3 takeaways as comeback falls short in finale

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CINCINNATI -- For two-thirds of Wednesday night’s game at Great American Ball Park, the Reds were quiet against the Royals. But the offense powered to life and manager David Bell was making all sorts of strategic decisions to try and complete the comeback.

Cincinnati fell short with a 5-4 loss after it trailed Kansas City, 5-0, through six innings. There was a four-run rally in the seventh inning on home runs by Jesse Winker, Freddy Galvis and Josh VanMeter. But rallies were unsuccessful during the final two innings.

Box score

Here are three takeaways from the game.

Why did Bell pinch-run for Votto?
In the bottom of the eighth inning, Joey Votto drew a leadoff walk against reliever Josh Staumont to represent the tying run. Bell decided to pull the slower-footed Votto for pinch-runner Travis Jankowski, one of the club’s fastest players. Bell knew that Votto’s spot in the order could come up again, but he took the gamble anyway.

Notes: Balancing arms; Sims steps up

“We’re at that point in the game [that] we’re doing absolutely everything we can do to tie the game,” Bell explained. “Eighth inning, middle of our lineup. Their closer is in the next inning.”

Staumont allowed a one-out single to Winker to put runners on the corners with a chance to take the lead. But Staumont, whose fastball hovers in the mid-to-high 90s, struck out the side by getting Eugenio Suárez, Nick Senzel and Galvis to look at nasty strike-three curveballs.

“Obviously it didn’t work out, but that’s the way we’re going to approach it, really, any time,” Bell said. “It’s not easy taking Joey’s bat out of the game, don’t get me wrong. We want him up there in every situation. But the situation in the game, we have to do everything we can to try to tie it. First things, first.”

Rare sac-bunt attempt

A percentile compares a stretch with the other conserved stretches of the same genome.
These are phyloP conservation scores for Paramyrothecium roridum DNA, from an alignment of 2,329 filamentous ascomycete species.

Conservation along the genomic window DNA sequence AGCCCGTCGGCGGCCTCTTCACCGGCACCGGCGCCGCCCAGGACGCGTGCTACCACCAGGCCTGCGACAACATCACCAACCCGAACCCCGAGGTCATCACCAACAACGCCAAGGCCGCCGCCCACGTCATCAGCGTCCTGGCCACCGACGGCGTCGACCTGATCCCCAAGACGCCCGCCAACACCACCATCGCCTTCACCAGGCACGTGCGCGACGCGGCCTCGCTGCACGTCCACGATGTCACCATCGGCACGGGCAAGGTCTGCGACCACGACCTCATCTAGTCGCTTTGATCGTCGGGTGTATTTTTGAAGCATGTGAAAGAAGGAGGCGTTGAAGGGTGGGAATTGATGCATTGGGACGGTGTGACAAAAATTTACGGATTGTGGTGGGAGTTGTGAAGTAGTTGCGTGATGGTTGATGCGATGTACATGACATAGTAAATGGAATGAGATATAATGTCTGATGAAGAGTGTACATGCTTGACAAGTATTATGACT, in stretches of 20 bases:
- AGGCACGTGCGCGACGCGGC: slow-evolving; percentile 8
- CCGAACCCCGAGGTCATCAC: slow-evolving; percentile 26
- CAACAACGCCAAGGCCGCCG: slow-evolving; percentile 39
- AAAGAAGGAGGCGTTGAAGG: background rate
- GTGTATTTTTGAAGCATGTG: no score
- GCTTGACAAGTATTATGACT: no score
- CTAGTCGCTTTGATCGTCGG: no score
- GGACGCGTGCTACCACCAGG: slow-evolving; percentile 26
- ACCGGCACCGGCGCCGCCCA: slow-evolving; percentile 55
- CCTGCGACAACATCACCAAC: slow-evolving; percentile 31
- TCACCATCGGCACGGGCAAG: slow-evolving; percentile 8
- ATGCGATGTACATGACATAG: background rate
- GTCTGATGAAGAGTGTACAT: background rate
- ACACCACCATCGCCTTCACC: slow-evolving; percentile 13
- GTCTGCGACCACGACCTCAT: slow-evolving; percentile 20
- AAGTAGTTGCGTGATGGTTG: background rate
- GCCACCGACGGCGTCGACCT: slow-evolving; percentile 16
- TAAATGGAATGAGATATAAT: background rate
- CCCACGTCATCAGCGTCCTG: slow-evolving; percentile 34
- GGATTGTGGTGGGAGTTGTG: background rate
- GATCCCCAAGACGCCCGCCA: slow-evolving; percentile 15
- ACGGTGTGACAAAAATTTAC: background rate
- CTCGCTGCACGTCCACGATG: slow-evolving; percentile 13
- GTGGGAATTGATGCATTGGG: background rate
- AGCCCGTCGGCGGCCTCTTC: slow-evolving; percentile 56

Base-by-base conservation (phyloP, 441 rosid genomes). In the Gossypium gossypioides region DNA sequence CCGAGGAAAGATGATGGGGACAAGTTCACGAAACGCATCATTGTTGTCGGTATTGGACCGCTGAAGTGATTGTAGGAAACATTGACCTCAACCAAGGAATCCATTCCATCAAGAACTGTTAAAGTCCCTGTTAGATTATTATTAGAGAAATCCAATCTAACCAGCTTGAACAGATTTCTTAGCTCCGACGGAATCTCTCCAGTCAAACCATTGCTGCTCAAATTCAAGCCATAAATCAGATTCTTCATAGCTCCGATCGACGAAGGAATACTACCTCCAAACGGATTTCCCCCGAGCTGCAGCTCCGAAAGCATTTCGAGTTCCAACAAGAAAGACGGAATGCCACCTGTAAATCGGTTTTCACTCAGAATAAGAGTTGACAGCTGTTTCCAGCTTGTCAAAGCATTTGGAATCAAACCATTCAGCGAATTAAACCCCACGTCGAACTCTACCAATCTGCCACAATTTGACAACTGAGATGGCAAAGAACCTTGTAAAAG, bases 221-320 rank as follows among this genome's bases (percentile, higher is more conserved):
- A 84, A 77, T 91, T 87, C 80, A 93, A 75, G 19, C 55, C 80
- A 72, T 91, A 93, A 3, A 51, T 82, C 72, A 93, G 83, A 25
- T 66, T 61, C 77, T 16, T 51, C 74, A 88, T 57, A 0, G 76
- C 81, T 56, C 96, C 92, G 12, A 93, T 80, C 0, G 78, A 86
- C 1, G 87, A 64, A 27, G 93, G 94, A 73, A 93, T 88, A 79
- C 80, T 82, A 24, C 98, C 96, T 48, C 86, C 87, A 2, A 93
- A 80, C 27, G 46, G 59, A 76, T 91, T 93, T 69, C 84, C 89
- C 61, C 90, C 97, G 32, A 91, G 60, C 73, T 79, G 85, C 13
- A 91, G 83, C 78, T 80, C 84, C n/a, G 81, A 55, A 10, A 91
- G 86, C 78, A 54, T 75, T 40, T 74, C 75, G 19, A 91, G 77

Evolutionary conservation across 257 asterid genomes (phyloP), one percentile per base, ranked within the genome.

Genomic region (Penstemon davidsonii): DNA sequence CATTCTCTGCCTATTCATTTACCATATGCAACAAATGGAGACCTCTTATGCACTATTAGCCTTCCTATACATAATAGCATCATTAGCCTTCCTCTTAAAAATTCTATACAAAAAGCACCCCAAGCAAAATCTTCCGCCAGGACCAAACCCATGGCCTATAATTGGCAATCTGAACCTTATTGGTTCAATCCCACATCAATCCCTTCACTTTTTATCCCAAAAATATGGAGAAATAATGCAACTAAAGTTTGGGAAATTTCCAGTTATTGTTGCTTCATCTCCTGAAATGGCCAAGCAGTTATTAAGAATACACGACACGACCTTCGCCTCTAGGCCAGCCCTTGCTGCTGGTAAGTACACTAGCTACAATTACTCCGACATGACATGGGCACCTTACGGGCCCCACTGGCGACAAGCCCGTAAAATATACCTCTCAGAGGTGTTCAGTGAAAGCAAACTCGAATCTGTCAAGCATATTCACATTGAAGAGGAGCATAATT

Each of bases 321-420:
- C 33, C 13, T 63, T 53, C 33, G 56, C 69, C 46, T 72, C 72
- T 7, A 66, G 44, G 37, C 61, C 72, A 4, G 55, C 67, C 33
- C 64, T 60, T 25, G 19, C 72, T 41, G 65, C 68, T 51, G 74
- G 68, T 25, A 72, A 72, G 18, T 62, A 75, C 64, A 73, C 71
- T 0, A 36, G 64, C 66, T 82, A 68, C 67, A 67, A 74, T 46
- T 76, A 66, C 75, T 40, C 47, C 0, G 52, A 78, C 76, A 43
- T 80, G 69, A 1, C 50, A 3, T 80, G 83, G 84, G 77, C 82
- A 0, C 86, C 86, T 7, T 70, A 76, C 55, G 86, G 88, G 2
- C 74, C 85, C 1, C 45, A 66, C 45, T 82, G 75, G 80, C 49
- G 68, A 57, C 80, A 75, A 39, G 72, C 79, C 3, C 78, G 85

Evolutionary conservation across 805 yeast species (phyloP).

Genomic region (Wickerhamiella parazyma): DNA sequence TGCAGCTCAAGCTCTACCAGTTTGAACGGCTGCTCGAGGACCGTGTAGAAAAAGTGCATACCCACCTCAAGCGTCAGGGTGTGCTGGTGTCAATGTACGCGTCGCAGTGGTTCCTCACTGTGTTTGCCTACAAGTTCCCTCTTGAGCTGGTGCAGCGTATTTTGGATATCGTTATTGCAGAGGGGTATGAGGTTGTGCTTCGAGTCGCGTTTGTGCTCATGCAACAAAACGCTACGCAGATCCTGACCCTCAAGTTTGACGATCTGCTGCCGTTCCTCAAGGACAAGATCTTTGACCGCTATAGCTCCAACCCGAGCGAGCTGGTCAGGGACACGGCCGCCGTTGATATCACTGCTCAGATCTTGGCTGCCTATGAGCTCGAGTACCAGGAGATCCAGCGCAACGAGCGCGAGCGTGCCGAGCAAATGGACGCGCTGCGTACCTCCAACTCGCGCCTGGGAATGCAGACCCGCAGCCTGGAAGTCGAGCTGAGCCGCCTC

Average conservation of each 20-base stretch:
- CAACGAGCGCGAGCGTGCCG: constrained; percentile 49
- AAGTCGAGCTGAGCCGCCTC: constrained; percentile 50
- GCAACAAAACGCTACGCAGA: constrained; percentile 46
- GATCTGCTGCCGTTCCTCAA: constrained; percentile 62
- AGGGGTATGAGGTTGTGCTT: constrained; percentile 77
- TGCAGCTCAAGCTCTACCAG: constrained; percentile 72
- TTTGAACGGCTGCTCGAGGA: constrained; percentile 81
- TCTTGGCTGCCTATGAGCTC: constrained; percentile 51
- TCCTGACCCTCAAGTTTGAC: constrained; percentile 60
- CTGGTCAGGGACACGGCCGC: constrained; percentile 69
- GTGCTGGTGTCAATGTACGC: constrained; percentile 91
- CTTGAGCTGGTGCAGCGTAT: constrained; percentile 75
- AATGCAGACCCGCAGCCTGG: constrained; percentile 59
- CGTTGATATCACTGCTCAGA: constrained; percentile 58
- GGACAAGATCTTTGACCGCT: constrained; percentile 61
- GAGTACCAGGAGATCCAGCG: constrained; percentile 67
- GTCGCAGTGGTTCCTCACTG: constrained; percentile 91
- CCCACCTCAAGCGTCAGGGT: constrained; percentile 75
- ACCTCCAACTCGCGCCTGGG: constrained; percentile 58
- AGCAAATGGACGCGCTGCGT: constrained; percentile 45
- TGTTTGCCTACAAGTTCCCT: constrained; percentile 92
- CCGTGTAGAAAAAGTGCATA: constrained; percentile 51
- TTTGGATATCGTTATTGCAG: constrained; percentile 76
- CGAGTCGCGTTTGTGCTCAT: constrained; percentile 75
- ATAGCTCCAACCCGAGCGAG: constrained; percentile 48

Bell is averse to sacrifice bunting and giving away outs, but he made a pivotal decision to try it against Royals closer Trevor Rosenthal in the bottom of the ninth inning. VanMeter led off with a walk and reliever Michael Lorenzen was summoned from the bullpen to pinch-run for his speed.

The next hitter up, Tucker Barnhart, is one of Bell’s better bunters, but the challenge was getting one down against Rosenthal. On a first-pitch changeup, Barnhart couldn’t do it. On a 1-1 count, Rosenthal threw a 97 mph fastball for a ball. Barnhart squared again on a 2-1, 97 mph heater and got the bunt down. But charging third baseman Maikel Franco gloved it and fired to second base for the force out.

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After back-to-back walks loaded the bases with one out, the game ended when Christian Colón -- batting in Votto’s spot in the order -- grounded into a 5-4-3 double play.

“Tough pitcher,” Bell said. “Obviously, we have a fast runner on first base. Again, we really loved our chances if we can tie the game. We don’t [call for a sacrifice bunt] a lot in that situation. I just felt like that was our best chance, to bunt Michael over to second base and get the tying run around. We would have been willing to do anything to be able to tie the game.”

Short night for Miley
Signed to a two-year, $15 million contract in December to bolster an already strong rotation, Wade Miley's returns have been this: two starts, each lasting 1 2/3 innings, sandwiched around a stint on the injured list with a left groin strain. Miley was activated ahead of Wednesday’s start.

“The ball felt like it was coming out of my hand a lot better,” Miley said. “Obviously [during] the long first inning, I was trying to find some crispness. I kind of got through it; managed. Only gave up one there. I felt a lot better in the second, but I guess I got to a number they had in mind for me and they got me out of there.”

During a 33-pitch first inning, Whit Merrifield opened the game with a double and advanced to third on a passed ball. With one out, Salvador Perez grounded to the left side and Freddy Galvis’ wild desperation throw to the plate had no chance to get Merrifield as he scored. Miley faced seven batters in the frame, but he escaped with the bases loaded and no further damage.

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As Nicky Lopez grounded to first base with one out in the second inning, Miley sprinted to cover Votto’s toss to the bag but appeared to take an awkward step. He was OK, however. Next was Merrifield, who walked on five pitches, and that was it for Miley, who allowed one run on two hits and two walks with two strikeouts.

“I didn’t want to come out like that, finishing on that note,” Miley said. “David made the decision. Tyler came in and did a good job. He’s been throwing the ball great. Got us deep in the ball game.”

Tyler Mahle relieved Miley and allowed three runs and two hits over 3 1/3 innings. He then gave way to another starter-turned-reliever in Tejay Antone, who allowed one run in the sixth to stake Kansas City to a 5-0 lead.

“Given everything that we were seeing, we thought it would be good to pass it on to Tyler, who [had] up to 100 pitches in the tank,” Bell said. “We also had Tejay Antone. Let Wade get this one under his belt and come back next time.”

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